Context is...
In Our Legacy


TL;DR: What we entreat for ourselves in life when we do the things we do is we become known for doing those things.

  • Originally Written: 20-Aug-2021

  • Word Count: 907

  • Read Time: 4 minutes


Legacy is perhaps the most haunting of concepts in my mind.

I never met Merle Crowder, my grandfather, but, holy fuck was that guy perfect.

Dying shortly after my birth, the family patriarch was nothing short of a hero in everyone's eyes, including my father's.

My father was my hero, so the hero of my heroes was nothing short of a demigod.

This person blazed trails.

He served as a sergeant in the Korean War as a paratrooper and, there, this man earned himself some context.

Context, and some fucking Grade A level Post-Traumatic Stress Disorder when he returned home from war, a hero.

A hero in the eyes of anyone who came after him, which included raising six kids and the generations that proceed them.

Generations, including mine.

My grandfather was born before the Great Depression.

I... was born in 1990.

My grandfather, a French-speaking Canadian boy, immigrated to the United States as a young child.

As a young child, I had the lyrics to the Spice Girls album memorized. And girl, I was proud of it.

What am I talking about again?

Fucking legacy.

It's one thing to do as one wants. It's another to be perceived as being a person who will do as one wants.

It's an even OTHER thing to be perceived as a person who will do as one wants at the bequest of one's legacy.

What am I talking about here?

Fucking legacy.

What entreats us to think we are entitled to respect for what we have gone through in life in the face of having issues is the context we cling to when things go wrong.

Self-preservation is a bitch, ya'll.

When we get caught up in framing our lives as meaningful and significant, we lose meaning and significance.

Meaning and significance in what?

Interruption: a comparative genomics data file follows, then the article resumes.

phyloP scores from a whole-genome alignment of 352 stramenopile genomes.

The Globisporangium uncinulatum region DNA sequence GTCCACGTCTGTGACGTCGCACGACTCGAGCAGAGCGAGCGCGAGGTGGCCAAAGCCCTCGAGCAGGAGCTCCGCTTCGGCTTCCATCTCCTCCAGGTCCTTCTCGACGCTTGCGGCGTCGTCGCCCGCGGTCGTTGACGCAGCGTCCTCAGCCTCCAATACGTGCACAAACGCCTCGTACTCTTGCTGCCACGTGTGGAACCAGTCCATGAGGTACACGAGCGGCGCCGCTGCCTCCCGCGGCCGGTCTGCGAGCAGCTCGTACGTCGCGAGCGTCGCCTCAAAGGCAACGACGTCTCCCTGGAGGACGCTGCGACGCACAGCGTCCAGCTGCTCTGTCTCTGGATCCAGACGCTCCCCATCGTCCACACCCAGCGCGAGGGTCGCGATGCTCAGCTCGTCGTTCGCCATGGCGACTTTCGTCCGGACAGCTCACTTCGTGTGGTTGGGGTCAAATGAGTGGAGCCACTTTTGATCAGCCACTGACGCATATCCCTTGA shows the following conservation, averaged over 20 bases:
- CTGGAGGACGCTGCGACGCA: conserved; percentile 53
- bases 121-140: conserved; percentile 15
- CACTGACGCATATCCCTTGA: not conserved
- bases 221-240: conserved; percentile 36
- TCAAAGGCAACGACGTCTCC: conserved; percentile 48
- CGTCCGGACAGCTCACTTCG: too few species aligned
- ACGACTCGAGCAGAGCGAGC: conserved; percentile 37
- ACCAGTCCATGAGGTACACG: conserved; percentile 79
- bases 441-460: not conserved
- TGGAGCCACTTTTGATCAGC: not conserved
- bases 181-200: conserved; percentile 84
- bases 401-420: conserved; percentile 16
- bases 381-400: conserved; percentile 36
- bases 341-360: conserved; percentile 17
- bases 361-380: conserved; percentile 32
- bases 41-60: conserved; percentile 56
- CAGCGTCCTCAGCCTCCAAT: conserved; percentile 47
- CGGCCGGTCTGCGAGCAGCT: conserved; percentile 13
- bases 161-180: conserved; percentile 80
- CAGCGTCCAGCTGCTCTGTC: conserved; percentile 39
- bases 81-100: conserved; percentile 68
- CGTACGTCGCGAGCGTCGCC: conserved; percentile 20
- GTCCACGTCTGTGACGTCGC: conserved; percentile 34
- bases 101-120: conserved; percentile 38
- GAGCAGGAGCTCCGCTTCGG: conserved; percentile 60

The moments of our lives worth framing are the moments of our lives that are the least glamorous for a photo.

They are the moments a filter could never enhance.

They are the moments laid bare to us when we see ourselves as humans in need and make choices affecting the course of our entire lives.

These moments are vital. They are crucial.

They come and go and there they went.

Time goes on and, after we are given a chance to show ourselves, we show ourselves for who we are.

Who are we?


Social media, at times, can be the biggest joke when one considers its intent of connecting to others.

A connection to others doesn't exist just because you have Wi-Fi connection.

It exists when we make choices that allow others to feel like they want to feel, even if they feel they can't feel that way.

Connections are what allow us to explore one another in ways we are too afraid to explore ourselves.

A chance to get a view of what it's like for someone else.

But when you don't talk about what it's like for you, how are you to know if it's any different than for someone else?

What if you thought the thoughts you thought were perfectly normal, but those thoughts were more than just thoughts?

What if the thoughts you thought were just thoughts were actually thoughts upon thoughts upon thoughts?

What if the thoughts about "what if" were more than just thoughts meant to assure one's survival?

What if I'm asking what if because I'm actually scared.

What if I decide to actually ask myself what I'm afraid of?

I'm afraid of dying and not being remembered or cared about in the same way as my grandfather was.

I'm afraid of dying alone and hated for the person I will inevitably become, at least in my worst of nightmares.

I'm afraid of not being good enough. Full stop.

I'm afraid of trying new things, at risk of showing myself a failure.

I'm afraid of people who may think of me as a failure.

I'm afraid of misrepresenting myself, my family, and my personal values.

But one does not reflect their values by being afraid of wearing them as one would a jacket.

One shows their values by expressing them, not thinking about them.

One determines their fate by stepping into it, not by backing down.

One accomplishes things by doing, not just trying.

My grandfather went to war that we did not win. Imagine someone telling him he was a loser for it.

The fuck they wouldn't. He was acknowledged, commended, and glorified for his struggles.

Even at times where he failed to show up as a husband to his wife and a father to his children.

But it doesn't matter, he left a legacy that overshadows that just enough to be swept under the rug.

My legacy, on the other hand, is to clean house.

Self-work is not just reversing one's own traumas and issues, but the traumas and issues of your parents and their parents.

As a person with PTSD myself, it is nice to say I can finally relate with my grandfather in some way and really feel it.

May you finally be able to rest, grandpa, after all those years fighting to survive when all that was left to do is thrive back home.

Wish you were still around so you could hear the secret.

A secret taking over twenty-five years to solve.

The secret behind the focus on all your war stories and accomplishments.

How you felt mattered more.

Rest in Peace.